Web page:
Children with Pacemakers How to Help Them Be Normal.
WHY CAN'T I PLAY ON THAT?
"No, honey you can't jump on a trampoline. The doctor has told you that it will jar the wires of your pacemaker for you to jump repeatedly, or to jump down hard on the ground or floor." Have you seen the look on a child's face when he or she has been told that they can't play on something other children are having such fun on? It is not a look that I like to see. Disappointed is not enough to describe the look because the child knows that it is not a temporary situation it is a permanent condition. Children are resilient though, and helping them to understand their condition is the best way to help them.
My grandson has two (2) pacemakers only because the baby pacer could not be removed when they implanted the adult pacer. It would have been too stressful and painful on him to remove the first pacer, so they left it for a back up. Good thing the doctors did because the wires to the adult pacer broke and we would have lost him if the baby pacer had not kicked in to keep his heart beating. We thank God for insight for him.
He is the only child I know personally that has a pacemaker, so my experience will be from what I have helped him go through. It has been very hard for him at times to not be able to do things other children can do. When he started at a new school where they had never had a child with a pacemaker they had someone follow him every where he went. He was so upset he said that they won't leave him alone. They were so afraid he would get hurt. They finally got used to the idea that he is not that fragile. He can't play contact sports like football, soccer, and even basketball which is something that boys really like to play. Because he could be hit on his pacemaker. Jumping on a trampoline was his favorite, but when he jumped down like his brothers were doing it jarred and broke the wires. He had to be rushed to the hospital to have the pacemaker replaced. No fun there. We have had to worry about wires breaking from the start almost. He was almost 2 years old when he had his first open heart surgery, and 2 years later in testing his pacer from the phone the cardiologist called and said we had to get him to the hospital right away. When we got there we were told his heart rate was way too low, and that one of the wires was probably broken. There are so many children with broken hearts that he had to stay in ICU for 3 days before they could even schedule an appointment for his pacer replacement surgery. It is so sad to see all those children, and a lot of them even worse than my grandson.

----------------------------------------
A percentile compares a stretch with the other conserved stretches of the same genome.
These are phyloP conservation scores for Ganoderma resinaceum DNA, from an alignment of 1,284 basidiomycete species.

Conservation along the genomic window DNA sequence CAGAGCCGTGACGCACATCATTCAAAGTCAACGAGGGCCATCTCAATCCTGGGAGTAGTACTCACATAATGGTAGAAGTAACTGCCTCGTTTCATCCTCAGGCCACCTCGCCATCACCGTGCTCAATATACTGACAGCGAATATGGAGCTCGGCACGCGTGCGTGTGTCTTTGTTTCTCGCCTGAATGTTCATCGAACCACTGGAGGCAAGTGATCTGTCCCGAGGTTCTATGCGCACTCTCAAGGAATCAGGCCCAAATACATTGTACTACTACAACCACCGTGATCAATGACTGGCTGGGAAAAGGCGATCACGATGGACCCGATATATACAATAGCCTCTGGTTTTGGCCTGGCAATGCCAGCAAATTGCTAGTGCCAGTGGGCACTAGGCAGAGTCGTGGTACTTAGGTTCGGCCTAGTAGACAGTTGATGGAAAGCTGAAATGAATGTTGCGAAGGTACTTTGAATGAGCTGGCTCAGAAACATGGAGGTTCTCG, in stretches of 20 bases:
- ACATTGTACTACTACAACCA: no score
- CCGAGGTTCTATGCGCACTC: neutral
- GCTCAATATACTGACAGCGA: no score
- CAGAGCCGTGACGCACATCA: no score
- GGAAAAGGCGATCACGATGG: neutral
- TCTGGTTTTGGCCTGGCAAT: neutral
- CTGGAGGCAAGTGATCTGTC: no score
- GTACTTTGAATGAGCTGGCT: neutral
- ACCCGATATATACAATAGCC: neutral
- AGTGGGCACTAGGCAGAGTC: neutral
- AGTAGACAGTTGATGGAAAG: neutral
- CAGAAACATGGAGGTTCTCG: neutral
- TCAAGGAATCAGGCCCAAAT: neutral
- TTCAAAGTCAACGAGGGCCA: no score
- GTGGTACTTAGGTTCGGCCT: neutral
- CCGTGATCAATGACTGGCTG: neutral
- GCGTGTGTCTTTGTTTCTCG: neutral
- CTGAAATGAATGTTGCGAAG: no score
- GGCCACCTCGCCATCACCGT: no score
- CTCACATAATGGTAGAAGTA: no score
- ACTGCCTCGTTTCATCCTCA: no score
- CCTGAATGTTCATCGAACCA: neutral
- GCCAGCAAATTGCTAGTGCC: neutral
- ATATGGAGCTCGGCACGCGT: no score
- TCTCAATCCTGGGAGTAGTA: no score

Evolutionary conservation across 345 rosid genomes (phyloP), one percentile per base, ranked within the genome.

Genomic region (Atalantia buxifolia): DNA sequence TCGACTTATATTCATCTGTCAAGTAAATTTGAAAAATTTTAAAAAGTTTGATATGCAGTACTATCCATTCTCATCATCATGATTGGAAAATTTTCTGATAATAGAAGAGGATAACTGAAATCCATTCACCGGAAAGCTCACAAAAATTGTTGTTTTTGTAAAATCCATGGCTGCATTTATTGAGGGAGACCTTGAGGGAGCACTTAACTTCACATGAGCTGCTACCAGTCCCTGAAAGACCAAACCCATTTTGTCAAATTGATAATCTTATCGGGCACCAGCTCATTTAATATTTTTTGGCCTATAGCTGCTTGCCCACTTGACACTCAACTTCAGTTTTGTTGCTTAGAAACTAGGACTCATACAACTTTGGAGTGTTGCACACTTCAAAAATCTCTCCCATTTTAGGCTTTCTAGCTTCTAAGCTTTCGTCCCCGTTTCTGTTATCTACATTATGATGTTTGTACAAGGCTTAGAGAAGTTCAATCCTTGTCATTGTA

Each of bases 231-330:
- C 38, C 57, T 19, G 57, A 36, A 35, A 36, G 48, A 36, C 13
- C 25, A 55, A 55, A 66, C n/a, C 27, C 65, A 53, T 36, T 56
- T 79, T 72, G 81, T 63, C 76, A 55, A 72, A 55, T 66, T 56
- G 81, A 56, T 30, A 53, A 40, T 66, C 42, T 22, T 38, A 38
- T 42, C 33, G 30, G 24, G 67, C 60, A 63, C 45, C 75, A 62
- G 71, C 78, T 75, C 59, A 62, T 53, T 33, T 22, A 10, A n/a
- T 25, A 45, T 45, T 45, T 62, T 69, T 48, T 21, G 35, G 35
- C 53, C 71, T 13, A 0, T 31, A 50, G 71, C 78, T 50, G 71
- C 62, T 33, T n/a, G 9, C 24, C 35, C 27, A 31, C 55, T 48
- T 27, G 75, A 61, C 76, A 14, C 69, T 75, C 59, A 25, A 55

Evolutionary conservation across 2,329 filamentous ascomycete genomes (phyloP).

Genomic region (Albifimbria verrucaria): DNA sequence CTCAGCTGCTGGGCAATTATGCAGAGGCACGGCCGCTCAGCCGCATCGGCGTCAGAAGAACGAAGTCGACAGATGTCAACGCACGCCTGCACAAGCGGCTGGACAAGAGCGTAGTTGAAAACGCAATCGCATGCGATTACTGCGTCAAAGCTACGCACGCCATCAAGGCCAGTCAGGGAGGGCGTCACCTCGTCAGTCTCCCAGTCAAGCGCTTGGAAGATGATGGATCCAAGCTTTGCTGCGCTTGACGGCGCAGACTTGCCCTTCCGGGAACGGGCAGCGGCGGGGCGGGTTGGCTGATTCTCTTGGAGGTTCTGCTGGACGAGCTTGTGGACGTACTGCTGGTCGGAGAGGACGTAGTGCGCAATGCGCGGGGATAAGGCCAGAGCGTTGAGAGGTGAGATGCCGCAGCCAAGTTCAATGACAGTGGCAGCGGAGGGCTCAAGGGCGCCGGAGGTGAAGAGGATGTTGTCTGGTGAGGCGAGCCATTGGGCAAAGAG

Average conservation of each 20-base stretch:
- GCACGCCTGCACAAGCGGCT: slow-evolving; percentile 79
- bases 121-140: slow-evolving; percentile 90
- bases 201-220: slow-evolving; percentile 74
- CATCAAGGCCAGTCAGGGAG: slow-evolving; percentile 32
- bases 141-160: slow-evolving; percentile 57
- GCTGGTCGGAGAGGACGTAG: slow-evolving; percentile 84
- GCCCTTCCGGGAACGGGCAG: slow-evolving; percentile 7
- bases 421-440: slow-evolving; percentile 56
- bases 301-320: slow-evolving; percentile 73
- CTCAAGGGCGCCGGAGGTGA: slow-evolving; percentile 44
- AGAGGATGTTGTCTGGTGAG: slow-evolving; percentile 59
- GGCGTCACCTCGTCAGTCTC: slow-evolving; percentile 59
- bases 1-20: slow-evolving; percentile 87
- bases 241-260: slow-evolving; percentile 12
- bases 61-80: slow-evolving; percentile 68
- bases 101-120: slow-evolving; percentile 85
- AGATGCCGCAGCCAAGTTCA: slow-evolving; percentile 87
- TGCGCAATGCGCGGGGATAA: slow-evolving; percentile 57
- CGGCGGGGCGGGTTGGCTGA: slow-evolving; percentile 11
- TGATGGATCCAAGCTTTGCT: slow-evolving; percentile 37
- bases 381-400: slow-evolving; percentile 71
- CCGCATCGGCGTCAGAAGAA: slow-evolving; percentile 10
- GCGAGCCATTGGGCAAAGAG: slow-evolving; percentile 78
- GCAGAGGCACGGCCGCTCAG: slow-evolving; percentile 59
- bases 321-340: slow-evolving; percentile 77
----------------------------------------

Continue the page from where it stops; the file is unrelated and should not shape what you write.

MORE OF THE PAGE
ADAPTING TO LIFE WITH A PACEMAKER
My grandson is now 14 years old, and has pretty much adapted to life with his pacemakers. It used to be hard on him, and he would have night mares especially of having to be rushed to the hospital. He had passed out and had convulsions, and he does remember that time. Someone had to sleep in his room for about a year for him to adjust again. He does know that he could go to sleep in death, but we have addressed this. He is confident of the resurrection hope, and of the good news of a new cleansed earth where we can all live forever only through our Christ Jesus mighty name. There are a lot of issues with children who have heart conditions and pacemakers, but with talking to the child and being honest and helping them to come to grips with what is wrong with them they will understand. Helping them to get through the times when they get afraid is really important that you remain calm with them.
Helping someone who has a child with heart problems is so important too. Treating them normal is the most important thing anyone can do for these children, and helping them to know how precious they are. Letting them know we need them is so important also, and they can live as normal as any other child they just have to adjust to their situation.
PRECAUTIONS THAT SHOULD BE NOTED
There are not a lot of precautions with the pacemaker just make sure that testing is done on time, and when you have an appointment. Like with my grandson we had no idea his heart rate was low other than he wasn't active like a 4 year old would be. The testing will let you know what is going on with your child's pacemaker and heart.
Make sure your child wears a medical identification bracelet or necklace to let others know about the device in case of emergency. When he or she is old enough to have a wallet, it is a good idea to also carry an ID card.
We were never told that my Grandson should wear an ID, so make sure if you know a child with a pacer they have their ID.
These days we don't have to worry about a microwave or normal things of that sort. The things that we need to be aware of are an MRI, airport check points, and things of that nature.